Figure 2 Prevalence of noninfectious corneal diseases by etiology.
Abbreviation: DES, dry eye syndrome.

Geographic differences in corneal diseases

The majority of patients with a history of ocular trauma (n=22 [81.5%], χ2 test, P=0.003) or infectious keratitis were from a rural location (n=29 [72.5%], χ2 test, P=0.005). Specifically, patients with bacterial keratitis or fungal keratitis were predominantly from a rural location (χ2 test, P=0.046; Table 3). Of the 14 patients who used topical and/or systemic TCM, 71.4% were from a rural location.

Table 3 Distribution of corneal diseases by rural or urban location
Abbreviation: TCM, traditional Chinese medicine.

Traditional Chinese medicine

Four TCMs were named by patients: Jin Yin Hua, Yu Xing Cao, Qi Ju Di Huang Wan, and Wu Xing Dan. Of these, Wu Xing Dan was dissolved with distilled water and used topically (Table 4). TCM was not associated with visual impairment (binary logistic regression, P=0.225; Table 2) or visual acuity (Student’s t-test, P=0.283).

Table 4 Traditional Chinese medicine used by patients for treating various corneal diseases
Abbreviation: ROA, route of administration.

Discussion

We found that age 60 years and older, male sex, and living in a rural location are risk factors for worse visual impairment in an outpatient population in the central region of southern China. Previous epidemiology studies in India and the People’s Republic of China have reported age and male sex as risk factors for poor visual outcome.69 These studies examined corneal diseases in rural populations only; thus, they were unable to discern whether rural location was associated with disease prevalence. Another study examined the prevalence of corneal blindness in Ningxia, People’s Republic of China but did not show any significant association between rural living and corneal blindness.6

Our results demonstrate that rural living was associated with worse visual impairment, ocular trauma, and a diagnosis of infectious keratitis, particularly bacterial and fungal keratitis. This may be because rural residents are exposed to more organic matter on a daily basis than urban residents. They also may be more predisposed to ocular trauma due to rural lifestyle. Ocular trauma may predispose them to infectious keratitis, particularly fungal and bacterial keratitis, which were difficult to treat and carried a poor visual prognosis. Our study is consistent with others that identified a high prevalence of infectious keratitis and history of ocular trauma in the People’s Republic of China.7,9,12 The identification of the rural population as a particularly vulnerable group with worse visual outcome emphasizes the need for safety measures and use of eye protection to prevent injuries.

The use of traditional medicine, particularly Indian and African traditional medicine, has been reported as a risk factor for corneal blindness.1316 An estimated 26% of childhood blindness in Malawi16 and 25% of corneal ulcers in Tanzania were associated with the ocular use of traditional medicine.17 African traditional eye medicine also increased the risk of developing peripheral corneal ulcers.13 TCM has shown to be effective in treating DES.18,19 In a randomized controlled study involving 80 patients with DES, Chi Ju Di Huang Wan was shown to improve tear breakup time after 2–4 weeks of use by Rose Bengal staining.18 A meta-analysis of seven randomized controlled trials showed that 198 patients with DES who underwent acupuncture had an improved tear breakup time, Schirmer I test, and cornea fluorescein staining compared to 185 patients with DES treated with artificial tears.20 The treatment duration in studies included ranged from 8 weeks to 8 months.20 Our study did not show any association between TCM and either better or worse visual outcome.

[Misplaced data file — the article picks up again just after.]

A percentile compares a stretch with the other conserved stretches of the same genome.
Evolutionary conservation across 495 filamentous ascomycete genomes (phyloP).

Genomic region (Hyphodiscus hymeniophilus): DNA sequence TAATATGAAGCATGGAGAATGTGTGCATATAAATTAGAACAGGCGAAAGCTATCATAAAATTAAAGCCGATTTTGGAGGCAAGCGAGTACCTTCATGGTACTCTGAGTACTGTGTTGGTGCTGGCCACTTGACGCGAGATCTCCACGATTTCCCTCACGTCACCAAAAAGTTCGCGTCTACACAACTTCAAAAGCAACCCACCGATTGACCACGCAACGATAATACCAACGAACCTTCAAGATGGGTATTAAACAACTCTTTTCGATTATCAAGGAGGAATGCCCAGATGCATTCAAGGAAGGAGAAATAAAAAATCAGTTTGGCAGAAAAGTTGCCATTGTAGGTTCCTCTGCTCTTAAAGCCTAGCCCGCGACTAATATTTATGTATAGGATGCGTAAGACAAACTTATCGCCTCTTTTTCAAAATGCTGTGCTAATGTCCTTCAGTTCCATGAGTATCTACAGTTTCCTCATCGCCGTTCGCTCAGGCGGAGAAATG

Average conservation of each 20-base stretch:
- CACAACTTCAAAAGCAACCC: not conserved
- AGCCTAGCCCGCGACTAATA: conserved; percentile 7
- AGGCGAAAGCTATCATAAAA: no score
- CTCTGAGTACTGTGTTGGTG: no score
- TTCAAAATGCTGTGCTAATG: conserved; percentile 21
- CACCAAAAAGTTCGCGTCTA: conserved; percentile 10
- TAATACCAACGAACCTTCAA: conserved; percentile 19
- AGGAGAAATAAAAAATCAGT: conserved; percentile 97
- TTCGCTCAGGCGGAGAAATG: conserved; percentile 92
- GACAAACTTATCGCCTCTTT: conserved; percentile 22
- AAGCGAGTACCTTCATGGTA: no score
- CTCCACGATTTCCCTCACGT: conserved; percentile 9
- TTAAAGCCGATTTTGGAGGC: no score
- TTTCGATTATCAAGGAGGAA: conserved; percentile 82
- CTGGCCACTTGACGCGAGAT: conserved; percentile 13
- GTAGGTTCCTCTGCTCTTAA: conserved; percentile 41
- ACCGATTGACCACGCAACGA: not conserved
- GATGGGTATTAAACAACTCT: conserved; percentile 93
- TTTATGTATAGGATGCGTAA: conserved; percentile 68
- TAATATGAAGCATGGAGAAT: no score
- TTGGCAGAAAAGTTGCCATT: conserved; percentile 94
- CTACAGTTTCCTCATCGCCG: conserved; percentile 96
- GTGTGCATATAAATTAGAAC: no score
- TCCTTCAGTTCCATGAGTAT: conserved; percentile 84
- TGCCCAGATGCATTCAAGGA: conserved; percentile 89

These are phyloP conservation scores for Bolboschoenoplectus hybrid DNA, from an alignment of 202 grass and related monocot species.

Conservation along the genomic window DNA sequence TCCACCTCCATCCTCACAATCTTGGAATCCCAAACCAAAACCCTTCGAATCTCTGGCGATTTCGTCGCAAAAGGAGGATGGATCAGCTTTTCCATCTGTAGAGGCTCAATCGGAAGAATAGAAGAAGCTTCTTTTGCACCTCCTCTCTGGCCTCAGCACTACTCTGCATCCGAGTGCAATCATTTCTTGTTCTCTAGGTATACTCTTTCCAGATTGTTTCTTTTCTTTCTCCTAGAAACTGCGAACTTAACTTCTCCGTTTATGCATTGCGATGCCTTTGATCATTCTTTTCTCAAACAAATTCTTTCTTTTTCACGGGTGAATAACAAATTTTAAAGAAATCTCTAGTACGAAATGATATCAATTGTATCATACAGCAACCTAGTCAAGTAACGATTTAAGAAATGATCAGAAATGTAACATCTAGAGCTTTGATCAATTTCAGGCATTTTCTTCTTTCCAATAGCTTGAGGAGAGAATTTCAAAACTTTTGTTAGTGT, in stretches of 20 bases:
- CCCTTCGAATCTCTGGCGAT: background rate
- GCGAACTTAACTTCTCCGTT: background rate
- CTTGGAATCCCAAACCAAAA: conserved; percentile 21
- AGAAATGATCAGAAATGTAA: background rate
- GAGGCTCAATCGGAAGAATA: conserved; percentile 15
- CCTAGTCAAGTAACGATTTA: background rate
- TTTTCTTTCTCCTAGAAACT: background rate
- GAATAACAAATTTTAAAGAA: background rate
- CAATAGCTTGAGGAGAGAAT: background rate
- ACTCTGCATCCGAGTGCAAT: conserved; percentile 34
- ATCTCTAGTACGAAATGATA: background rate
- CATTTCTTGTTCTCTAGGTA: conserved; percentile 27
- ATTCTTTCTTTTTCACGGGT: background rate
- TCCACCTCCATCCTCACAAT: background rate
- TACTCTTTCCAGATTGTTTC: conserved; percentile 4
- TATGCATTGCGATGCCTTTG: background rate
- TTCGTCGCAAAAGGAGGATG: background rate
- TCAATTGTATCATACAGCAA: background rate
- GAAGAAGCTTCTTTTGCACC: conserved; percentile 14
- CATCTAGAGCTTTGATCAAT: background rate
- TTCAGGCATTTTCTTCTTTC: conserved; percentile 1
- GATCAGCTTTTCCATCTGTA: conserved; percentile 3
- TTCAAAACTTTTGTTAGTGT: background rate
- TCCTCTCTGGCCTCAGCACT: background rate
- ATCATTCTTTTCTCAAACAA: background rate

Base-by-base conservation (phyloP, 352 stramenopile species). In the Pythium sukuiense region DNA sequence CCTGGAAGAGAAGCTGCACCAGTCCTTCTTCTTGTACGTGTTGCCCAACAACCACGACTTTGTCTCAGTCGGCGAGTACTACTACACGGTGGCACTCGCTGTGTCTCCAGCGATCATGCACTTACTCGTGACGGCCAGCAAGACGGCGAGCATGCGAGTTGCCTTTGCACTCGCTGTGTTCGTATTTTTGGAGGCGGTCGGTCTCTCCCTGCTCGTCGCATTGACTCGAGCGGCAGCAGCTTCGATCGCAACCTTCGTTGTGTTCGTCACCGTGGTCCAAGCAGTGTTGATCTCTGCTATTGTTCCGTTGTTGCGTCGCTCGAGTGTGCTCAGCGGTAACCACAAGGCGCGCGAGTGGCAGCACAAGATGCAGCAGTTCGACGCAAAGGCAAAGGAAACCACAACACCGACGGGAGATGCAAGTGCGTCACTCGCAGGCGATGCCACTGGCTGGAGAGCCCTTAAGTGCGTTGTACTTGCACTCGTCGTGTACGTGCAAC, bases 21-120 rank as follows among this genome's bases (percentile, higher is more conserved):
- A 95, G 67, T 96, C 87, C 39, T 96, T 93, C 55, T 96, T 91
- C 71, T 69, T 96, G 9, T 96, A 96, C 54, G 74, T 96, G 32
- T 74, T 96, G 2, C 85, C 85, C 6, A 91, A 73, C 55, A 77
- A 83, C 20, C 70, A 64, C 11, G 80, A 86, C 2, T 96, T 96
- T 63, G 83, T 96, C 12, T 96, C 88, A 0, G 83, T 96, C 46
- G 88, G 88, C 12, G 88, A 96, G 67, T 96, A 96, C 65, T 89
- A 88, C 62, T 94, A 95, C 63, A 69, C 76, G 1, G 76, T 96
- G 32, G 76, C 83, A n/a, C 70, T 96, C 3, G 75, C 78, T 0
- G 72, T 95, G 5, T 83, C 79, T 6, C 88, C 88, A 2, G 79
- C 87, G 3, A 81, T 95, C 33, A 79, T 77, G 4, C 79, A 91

It is important to interpret the results of our study by understanding the following limitations. The prevalence of corneal diseases in a referring subspecialty clinic cannot be extrapolated to estimate the prevalence of corneal diseases in the general population in southern China. It is likely that the prevalence of corneal diseases and any associated decreased visual acuity is lower in the general population than our patient sample. Our findings were based on the observation and analysis of patients who were referred to one tertiary hospital in the People’s Republic of China. Difficulty in accessing ophthalmic care at a tertiary center may explain any difference in prevalence and patient demographics in community clinics.

By selecting consecutive patients from one examiner, we minimized observer and measurement bias. Additionally, patients’ diagnoses were confirmed by clinical and/or objective data. This study is unique in that it reports consecutive cases managed by a corneal specialist in the People’s Republic of China and the risk factors associated with worse visual outcome in an outpatient setting. This study may be useful in planning public health efforts, such as education on corneal diseases and eye protection use. Our results may also be helpful in allocating resources and improving health care access for rural residents to maximize the impact on visual impairment reduction or prevention in the People’s Republic of China. Future studies involving a larger sample size and with a multicenter approach would broaden our understanding of the epidemiology of corneal disease in the People’s Republic of China.

Acknowledgments

The authors would like to thank Jing Luo and Junyi Ouyang for their help in data collection. A part of this study was presented at the Association for Research in Vision and Ophthalmology (ARVO) annual meeting on May 7, 2015, Denver, CO, USA. This work is supported in part by an unrestricted departmental grant from Research to Prevent Blindness (RPB), Inc.

Disclosure

The authors report no conflicts of interest in this work.